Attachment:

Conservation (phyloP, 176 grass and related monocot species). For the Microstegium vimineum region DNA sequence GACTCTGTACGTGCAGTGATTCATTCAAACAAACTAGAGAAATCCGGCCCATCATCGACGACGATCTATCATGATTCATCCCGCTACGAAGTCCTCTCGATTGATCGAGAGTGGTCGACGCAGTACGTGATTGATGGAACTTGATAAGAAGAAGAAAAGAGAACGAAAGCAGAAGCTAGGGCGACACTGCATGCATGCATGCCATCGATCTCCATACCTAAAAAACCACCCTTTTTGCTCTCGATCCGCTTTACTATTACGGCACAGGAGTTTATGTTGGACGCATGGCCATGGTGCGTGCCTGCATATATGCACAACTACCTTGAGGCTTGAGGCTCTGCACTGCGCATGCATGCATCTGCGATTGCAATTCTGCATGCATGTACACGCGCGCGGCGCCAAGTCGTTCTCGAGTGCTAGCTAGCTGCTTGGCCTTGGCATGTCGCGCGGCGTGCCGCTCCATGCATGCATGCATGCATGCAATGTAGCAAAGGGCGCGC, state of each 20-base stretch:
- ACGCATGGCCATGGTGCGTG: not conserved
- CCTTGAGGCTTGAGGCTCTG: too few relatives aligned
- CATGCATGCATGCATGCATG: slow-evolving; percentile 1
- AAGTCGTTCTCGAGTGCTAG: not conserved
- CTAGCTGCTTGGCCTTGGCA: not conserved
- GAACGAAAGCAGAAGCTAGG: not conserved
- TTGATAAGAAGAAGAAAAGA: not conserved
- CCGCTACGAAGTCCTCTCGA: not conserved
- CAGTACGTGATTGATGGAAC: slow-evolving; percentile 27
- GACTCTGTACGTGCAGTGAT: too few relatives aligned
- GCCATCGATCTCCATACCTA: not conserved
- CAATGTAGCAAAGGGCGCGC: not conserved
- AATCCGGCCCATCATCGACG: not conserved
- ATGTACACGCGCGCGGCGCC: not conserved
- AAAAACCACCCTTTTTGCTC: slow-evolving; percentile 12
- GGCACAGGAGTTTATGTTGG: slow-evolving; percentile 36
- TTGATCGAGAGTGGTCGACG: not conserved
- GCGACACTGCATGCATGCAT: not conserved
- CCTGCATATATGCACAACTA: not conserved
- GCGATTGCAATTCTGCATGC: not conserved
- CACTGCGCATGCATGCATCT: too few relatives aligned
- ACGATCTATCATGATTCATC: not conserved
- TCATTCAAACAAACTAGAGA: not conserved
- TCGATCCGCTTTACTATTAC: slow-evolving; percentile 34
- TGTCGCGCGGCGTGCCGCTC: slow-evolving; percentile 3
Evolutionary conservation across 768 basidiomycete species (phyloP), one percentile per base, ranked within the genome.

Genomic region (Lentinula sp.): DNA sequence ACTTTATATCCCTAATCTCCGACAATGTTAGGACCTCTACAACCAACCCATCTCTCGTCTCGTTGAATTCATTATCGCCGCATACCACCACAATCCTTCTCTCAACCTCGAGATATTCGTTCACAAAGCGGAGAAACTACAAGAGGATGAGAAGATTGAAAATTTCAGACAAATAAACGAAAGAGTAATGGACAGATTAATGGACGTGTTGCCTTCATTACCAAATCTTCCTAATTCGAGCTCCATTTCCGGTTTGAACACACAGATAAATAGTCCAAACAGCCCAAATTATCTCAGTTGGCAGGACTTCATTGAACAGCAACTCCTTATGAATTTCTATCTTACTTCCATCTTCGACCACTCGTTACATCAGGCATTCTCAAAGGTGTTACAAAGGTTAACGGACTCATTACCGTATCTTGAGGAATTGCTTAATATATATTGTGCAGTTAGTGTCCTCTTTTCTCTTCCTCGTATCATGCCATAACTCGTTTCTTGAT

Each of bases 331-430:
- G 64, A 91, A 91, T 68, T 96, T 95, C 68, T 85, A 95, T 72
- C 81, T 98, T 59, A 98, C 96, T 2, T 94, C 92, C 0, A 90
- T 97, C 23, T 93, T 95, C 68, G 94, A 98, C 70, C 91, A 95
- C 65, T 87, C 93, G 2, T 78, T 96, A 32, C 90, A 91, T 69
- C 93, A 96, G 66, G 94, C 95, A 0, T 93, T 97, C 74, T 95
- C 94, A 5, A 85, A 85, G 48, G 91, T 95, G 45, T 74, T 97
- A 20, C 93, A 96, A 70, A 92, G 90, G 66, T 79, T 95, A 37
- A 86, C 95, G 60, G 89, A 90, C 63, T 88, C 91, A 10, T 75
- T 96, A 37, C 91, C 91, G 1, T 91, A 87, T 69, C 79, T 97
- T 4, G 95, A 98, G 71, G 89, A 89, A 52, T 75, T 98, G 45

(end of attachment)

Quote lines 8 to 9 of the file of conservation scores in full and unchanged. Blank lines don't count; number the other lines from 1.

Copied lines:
- TTGATAAGAAGAAGAAAAGA: not conserved
- CCGCTACGAAGTCCTCTCGA: not conserved